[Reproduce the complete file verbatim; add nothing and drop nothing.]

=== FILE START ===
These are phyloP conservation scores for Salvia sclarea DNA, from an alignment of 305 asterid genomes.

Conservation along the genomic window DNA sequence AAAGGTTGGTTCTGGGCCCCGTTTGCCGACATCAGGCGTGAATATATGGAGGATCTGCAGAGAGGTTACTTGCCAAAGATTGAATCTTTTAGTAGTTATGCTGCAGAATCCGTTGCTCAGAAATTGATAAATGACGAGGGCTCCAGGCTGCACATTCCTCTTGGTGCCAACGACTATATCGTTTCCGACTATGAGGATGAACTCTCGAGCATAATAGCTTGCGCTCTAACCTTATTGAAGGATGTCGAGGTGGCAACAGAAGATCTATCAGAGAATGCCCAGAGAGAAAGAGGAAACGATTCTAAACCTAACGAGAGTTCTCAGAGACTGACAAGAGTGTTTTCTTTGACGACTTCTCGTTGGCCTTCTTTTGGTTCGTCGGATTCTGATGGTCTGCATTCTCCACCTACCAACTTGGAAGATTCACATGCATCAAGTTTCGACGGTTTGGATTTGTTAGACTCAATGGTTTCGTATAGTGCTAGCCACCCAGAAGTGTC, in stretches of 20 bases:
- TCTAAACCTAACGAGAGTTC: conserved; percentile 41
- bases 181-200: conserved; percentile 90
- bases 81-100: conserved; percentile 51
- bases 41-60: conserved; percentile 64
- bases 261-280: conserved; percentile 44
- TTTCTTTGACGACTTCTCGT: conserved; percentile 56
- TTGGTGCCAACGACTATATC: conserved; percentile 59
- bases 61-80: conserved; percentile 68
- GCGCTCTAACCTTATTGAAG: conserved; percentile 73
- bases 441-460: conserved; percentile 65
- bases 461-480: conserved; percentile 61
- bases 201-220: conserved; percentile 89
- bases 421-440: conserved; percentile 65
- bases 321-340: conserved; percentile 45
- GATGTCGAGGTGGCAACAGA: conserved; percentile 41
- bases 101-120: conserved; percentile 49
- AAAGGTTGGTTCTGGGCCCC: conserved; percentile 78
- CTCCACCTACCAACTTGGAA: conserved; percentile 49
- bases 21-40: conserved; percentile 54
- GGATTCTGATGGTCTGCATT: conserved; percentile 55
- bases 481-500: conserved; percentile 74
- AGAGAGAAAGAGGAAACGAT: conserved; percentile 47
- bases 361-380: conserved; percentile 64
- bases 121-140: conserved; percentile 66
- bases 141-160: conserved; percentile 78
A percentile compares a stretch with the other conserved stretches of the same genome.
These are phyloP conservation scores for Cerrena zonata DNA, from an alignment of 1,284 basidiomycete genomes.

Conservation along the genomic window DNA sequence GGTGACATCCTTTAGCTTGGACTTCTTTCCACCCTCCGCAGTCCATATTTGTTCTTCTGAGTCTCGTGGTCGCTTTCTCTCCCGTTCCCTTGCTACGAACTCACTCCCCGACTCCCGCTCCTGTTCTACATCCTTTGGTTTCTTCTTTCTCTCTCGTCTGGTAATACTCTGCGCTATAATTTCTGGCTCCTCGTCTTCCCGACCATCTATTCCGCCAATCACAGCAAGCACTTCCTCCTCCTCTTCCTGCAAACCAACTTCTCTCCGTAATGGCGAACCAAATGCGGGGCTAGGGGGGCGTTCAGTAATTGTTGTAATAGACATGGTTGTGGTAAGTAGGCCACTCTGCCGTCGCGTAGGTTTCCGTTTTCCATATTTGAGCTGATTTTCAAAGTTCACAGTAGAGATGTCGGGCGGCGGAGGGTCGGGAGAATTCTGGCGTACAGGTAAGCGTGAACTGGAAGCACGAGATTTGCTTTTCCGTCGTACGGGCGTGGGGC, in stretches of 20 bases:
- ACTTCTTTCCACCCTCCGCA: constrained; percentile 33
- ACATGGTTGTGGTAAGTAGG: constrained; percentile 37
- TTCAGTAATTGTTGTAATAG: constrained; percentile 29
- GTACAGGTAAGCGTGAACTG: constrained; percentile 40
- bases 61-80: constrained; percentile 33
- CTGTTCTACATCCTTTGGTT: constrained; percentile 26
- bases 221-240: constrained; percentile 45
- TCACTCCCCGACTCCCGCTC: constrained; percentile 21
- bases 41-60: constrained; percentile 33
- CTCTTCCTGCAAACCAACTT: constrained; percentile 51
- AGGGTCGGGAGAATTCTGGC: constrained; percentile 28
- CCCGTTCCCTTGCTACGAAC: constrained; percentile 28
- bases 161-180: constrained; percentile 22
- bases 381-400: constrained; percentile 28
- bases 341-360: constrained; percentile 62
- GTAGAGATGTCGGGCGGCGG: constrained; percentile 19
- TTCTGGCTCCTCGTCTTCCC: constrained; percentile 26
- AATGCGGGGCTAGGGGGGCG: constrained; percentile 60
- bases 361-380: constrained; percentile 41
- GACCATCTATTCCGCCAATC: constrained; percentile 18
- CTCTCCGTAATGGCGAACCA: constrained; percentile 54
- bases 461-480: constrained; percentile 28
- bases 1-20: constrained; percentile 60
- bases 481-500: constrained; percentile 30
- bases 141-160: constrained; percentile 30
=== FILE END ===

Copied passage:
These are phyloP conservation scores for Salvia sclarea DNA, from an alignment of 305 asterid genomes.

Conservation along the genomic window DNA sequence AAAGGTTGGTTCTGGGCCCCGTTTGCCGACATCAGGCGTGAATATATGGAGGATCTGCAGAGAGGTTACTTGCCAAAGATTGAATCTTTTAGTAGTTATGCTGCAGAATCCGTTGCTCAGAAATTGATAAATGACGAGGGCTCCAGGCTGCACATTCCTCTTGGTGCCAACGACTATATCGTTTCCGACTATGAGGATGAACTCTCGAGCATAATAGCTTGCGCTCTAACCTTATTGAAGGATGTCGAGGTGGCAACAGAAGATCTATCAGAGAATGCCCAGAGAGAAAGAGGAAACGATTCTAAACCTAACGAGAGTTCTCAGAGACTGACAAGAGTGTTTTCTTTGACGACTTCTCGTTGGCCTTCTTTTGGTTCGTCGGATTCTGATGGTCTGCATTCTCCACCTACCAACTTGGAAGATTCACATGCATCAAGTTTCGACGGTTTGGATTTGTTAGACTCAATGGTTTCGTATAGTGCTAGCCACCCAGAAGTGTC, in stretches of 20 bases:
- TCTAAACCTAACGAGAGTTC: conserved; percentile 41
- bases 181-200: conserved; percentile 90
- bases 81-100: conserved; percentile 51
- bases 41-60: conserved; percentile 64
- bases 261-280: conserved; percentile 44
- TTTCTTTGACGACTTCTCGT: conserved; percentile 56
- TTGGTGCCAACGACTATATC: conserved; percentile 59
- bases 61-80: conserved; percentile 68
- GCGCTCTAACCTTATTGAAG: conserved; percentile 73
- bases 441-460: conserved; percentile 65
- bases 461-480: conserved; percentile 61
- bases 201-220: conserved; percentile 89
- bases 421-440: conserved; percentile 65
- bases 321-340: conserved; percentile 45
- GATGTCGAGGTGGCAACAGA: conserved; percentile 41
- bases 101-120: conserved; percentile 49
- AAAGGTTGGTTCTGGGCCCC: conserved; percentile 78
- CTCCACCTACCAACTTGGAA: conserved; percentile 49
- bases 21-40: conserved; percentile 54
- GGATTCTGATGGTCTGCATT: conserved; percentile 55
- bases 481-500: conserved; percentile 74
- AGAGAGAAAGAGGAAACGAT: conserved; percentile 47
- bases 361-380: conserved; percentile 64
- bases 121-140: conserved; percentile 66
- bases 141-160: conserved; percentile 78
A percentile compares a stretch with the other conserved stretches of the same genome.
These are phyloP conservation scores for Cerrena zonata DNA, from an alignment of 1,284 basidiomycete genomes.

Conservation along the genomic window DNA sequence GGTGACATCCTTTAGCTTGGACTTCTTTCCACCCTCCGCAGTCCATATTTGTTCTTCTGAGTCTCGTGGTCGCTTTCTCTCCCGTTCCCTTGCTACGAACTCACTCCCCGACTCCCGCTCCTGTTCTACATCCTTTGGTTTCTTCTTTCTCTCTCGTCTGGTAATACTCTGCGCTATAATTTCTGGCTCCTCGTCTTCCCGACCATCTATTCCGCCAATCACAGCAAGCACTTCCTCCTCCTCTTCCTGCAAACCAACTTCTCTCCGTAATGGCGAACCAAATGCGGGGCTAGGGGGGCGTTCAGTAATTGTTGTAATAGACATGGTTGTGGTAAGTAGGCCACTCTGCCGTCGCGTAGGTTTCCGTTTTCCATATTTGAGCTGATTTTCAAAGTTCACAGTAGAGATGTCGGGCGGCGGAGGGTCGGGAGAATTCTGGCGTACAGGTAAGCGTGAACTGGAAGCACGAGATTTGCTTTTCCGTCGTACGGGCGTGGGGC, in stretches of 20 bases:
- ACTTCTTTCCACCCTCCGCA: constrained; percentile 33
- ACATGGTTGTGGTAAGTAGG: constrained; percentile 37
- TTCAGTAATTGTTGTAATAG: constrained; percentile 29
- GTACAGGTAAGCGTGAACTG: constrained; percentile 40
- bases 61-80: constrained; percentile 33
- CTGTTCTACATCCTTTGGTT: constrained; percentile 26
- bases 221-240: constrained; percentile 45
- TCACTCCCCGACTCCCGCTC: constrained; percentile 21
- bases 41-60: constrained; percentile 33
- CTCTTCCTGCAAACCAACTT: constrained; percentile 51
- AGGGTCGGGAGAATTCTGGC: constrained; percentile 28
- CCCGTTCCCTTGCTACGAAC: constrained; percentile 28
- bases 161-180: constrained; percentile 22
- bases 381-400: constrained; percentile 28
- bases 341-360: constrained; percentile 62
- GTAGAGATGTCGGGCGGCGG: constrained; percentile 19
- TTCTGGCTCCTCGTCTTCCC: constrained; percentile 26
- AATGCGGGGCTAGGGGGGCG: constrained; percentile 60
- bases 361-380: constrained; percentile 41
- GACCATCTATTCCGCCAATC: constrained; percentile 18
- CTCTCCGTAATGGCGAACCA: constrained; percentile 54
- bases 461-480: constrained; percentile 28
- bases 1-20: constrained; percentile 60
- bases 481-500: constrained; percentile 30
- bases 141-160: constrained; percentile 30